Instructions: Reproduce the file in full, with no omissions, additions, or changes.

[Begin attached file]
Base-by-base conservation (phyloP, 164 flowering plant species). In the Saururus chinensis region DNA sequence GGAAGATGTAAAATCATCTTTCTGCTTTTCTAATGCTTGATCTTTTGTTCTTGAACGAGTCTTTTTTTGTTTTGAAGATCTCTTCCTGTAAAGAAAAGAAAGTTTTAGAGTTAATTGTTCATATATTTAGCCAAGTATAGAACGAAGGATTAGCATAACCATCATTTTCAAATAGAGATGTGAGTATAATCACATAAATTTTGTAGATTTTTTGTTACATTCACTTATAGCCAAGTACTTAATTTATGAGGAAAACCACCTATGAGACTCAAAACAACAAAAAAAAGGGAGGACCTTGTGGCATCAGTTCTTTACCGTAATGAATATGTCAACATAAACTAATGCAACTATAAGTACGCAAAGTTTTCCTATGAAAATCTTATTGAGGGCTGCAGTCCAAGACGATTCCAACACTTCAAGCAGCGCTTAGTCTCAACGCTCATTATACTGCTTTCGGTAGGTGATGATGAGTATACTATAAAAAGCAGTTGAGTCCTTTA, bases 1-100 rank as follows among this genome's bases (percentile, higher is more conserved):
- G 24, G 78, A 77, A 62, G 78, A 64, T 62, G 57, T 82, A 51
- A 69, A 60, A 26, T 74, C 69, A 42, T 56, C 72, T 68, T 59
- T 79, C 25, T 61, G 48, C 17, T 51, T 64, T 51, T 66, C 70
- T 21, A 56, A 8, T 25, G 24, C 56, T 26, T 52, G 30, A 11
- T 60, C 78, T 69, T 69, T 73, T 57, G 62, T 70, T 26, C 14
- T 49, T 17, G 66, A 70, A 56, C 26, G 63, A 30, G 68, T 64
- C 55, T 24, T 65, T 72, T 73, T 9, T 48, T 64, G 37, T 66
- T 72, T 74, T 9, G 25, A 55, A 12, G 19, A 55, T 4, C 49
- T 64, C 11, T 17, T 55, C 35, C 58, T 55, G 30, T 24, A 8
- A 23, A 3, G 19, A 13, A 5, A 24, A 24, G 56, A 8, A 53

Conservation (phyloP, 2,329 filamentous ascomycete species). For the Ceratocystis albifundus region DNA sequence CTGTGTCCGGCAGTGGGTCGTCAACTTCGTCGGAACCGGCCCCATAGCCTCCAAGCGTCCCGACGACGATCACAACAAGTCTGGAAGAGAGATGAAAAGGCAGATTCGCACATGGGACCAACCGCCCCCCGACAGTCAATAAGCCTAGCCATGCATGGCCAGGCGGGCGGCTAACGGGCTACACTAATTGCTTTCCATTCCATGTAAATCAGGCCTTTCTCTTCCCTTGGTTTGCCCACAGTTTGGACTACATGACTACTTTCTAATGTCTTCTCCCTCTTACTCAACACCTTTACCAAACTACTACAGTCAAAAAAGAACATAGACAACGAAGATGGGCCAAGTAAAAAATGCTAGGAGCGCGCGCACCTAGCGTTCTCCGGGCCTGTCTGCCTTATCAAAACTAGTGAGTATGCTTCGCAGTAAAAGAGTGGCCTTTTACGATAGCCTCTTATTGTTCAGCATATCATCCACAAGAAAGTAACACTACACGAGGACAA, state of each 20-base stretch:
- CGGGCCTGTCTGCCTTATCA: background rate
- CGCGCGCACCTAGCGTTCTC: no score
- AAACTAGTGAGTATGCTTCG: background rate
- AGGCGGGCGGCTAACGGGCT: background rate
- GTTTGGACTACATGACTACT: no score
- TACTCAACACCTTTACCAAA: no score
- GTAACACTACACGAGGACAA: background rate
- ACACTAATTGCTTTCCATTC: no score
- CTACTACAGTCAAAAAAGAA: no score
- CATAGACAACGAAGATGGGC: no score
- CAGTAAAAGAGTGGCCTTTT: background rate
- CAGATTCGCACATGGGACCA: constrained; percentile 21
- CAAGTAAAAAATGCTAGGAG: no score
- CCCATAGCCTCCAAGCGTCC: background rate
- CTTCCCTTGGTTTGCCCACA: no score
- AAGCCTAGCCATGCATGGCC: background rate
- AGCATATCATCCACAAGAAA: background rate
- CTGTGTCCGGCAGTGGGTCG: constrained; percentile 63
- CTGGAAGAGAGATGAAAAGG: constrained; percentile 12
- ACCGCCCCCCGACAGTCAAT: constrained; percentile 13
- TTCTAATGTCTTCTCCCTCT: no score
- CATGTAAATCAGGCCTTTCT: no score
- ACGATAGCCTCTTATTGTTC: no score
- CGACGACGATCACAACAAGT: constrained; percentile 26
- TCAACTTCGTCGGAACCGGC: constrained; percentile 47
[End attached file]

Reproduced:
Base-by-base conservation (phyloP, 164 flowering plant species). In the Saururus chinensis region DNA sequence GGAAGATGTAAAATCATCTTTCTGCTTTTCTAATGCTTGATCTTTTGTTCTTGAACGAGTCTTTTTTTGTTTTGAAGATCTCTTCCTGTAAAGAAAAGAAAGTTTTAGAGTTAATTGTTCATATATTTAGCCAAGTATAGAACGAAGGATTAGCATAACCATCATTTTCAAATAGAGATGTGAGTATAATCACATAAATTTTGTAGATTTTTTGTTACATTCACTTATAGCCAAGTACTTAATTTATGAGGAAAACCACCTATGAGACTCAAAACAACAAAAAAAAGGGAGGACCTTGTGGCATCAGTTCTTTACCGTAATGAATATGTCAACATAAACTAATGCAACTATAAGTACGCAAAGTTTTCCTATGAAAATCTTATTGAGGGCTGCAGTCCAAGACGATTCCAACACTTCAAGCAGCGCTTAGTCTCAACGCTCATTATACTGCTTTCGGTAGGTGATGATGAGTATACTATAAAAAGCAGTTGAGTCCTTTA, bases 1-100 rank as follows among this genome's bases (percentile, higher is more conserved):
- G 24, G 78, A 77, A 62, G 78, A 64, T 62, G 57, T 82, A 51
- A 69, A 60, A 26, T 74, C 69, A 42, T 56, C 72, T 68, T 59
- T 79, C 25, T 61, G 48, C 17, T 51, T 64, T 51, T 66, C 70
- T 21, A 56, A 8, T 25, G 24, C 56, T 26, T 52, G 30, A 11
- T 60, C 78, T 69, T 69, T 73, T 57, G 62, T 70, T 26, C 14
- T 49, T 17, G 66, A 70, A 56, C 26, G 63, A 30, G 68, T 64
- C 55, T 24, T 65, T 72, T 73, T 9, T 48, T 64, G 37, T 66
- T 72, T 74, T 9, G 25, A 55, A 12, G 19, A 55, T 4, C 49
- T 64, C 11, T 17, T 55, C 35, C 58, T 55, G 30, T 24, A 8
- A 23, A 3, G 19, A 13, A 5, A 24, A 24, G 56, A 8, A 53

Conservation (phyloP, 2,329 filamentous ascomycete species). For the Ceratocystis albifundus region DNA sequence CTGTGTCCGGCAGTGGGTCGTCAACTTCGTCGGAACCGGCCCCATAGCCTCCAAGCGTCCCGACGACGATCACAACAAGTCTGGAAGAGAGATGAAAAGGCAGATTCGCACATGGGACCAACCGCCCCCCGACAGTCAATAAGCCTAGCCATGCATGGCCAGGCGGGCGGCTAACGGGCTACACTAATTGCTTTCCATTCCATGTAAATCAGGCCTTTCTCTTCCCTTGGTTTGCCCACAGTTTGGACTACATGACTACTTTCTAATGTCTTCTCCCTCTTACTCAACACCTTTACCAAACTACTACAGTCAAAAAAGAACATAGACAACGAAGATGGGCCAAGTAAAAAATGCTAGGAGCGCGCGCACCTAGCGTTCTCCGGGCCTGTCTGCCTTATCAAAACTAGTGAGTATGCTTCGCAGTAAAAGAGTGGCCTTTTACGATAGCCTCTTATTGTTCAGCATATCATCCACAAGAAAGTAACACTACACGAGGACAA, state of each 20-base stretch:
- CGGGCCTGTCTGCCTTATCA: background rate
- CGCGCGCACCTAGCGTTCTC: no score
- AAACTAGTGAGTATGCTTCG: background rate
- AGGCGGGCGGCTAACGGGCT: background rate
- GTTTGGACTACATGACTACT: no score
- TACTCAACACCTTTACCAAA: no score
- GTAACACTACACGAGGACAA: background rate
- ACACTAATTGCTTTCCATTC: no score
- CTACTACAGTCAAAAAAGAA: no score
- CATAGACAACGAAGATGGGC: no score
- CAGTAAAAGAGTGGCCTTTT: background rate
- CAGATTCGCACATGGGACCA: constrained; percentile 21
- CAAGTAAAAAATGCTAGGAG: no score
- CCCATAGCCTCCAAGCGTCC: background rate
- CTTCCCTTGGTTTGCCCACA: no score
- AAGCCTAGCCATGCATGGCC: background rate
- AGCATATCATCCACAAGAAA: background rate
- CTGTGTCCGGCAGTGGGTCG: constrained; percentile 63
- CTGGAAGAGAGATGAAAAGG: constrained; percentile 12
- ACCGCCCCCCGACAGTCAAT: constrained; percentile 13
- TTCTAATGTCTTCTCCCTCT: no score
- CATGTAAATCAGGCCTTTCT: no score
- ACGATAGCCTCTTATTGTTC: no score
- CGACGACGATCACAACAAGT: constrained; percentile 26
- TCAACTTCGTCGGAACCGGC: constrained; percentile 47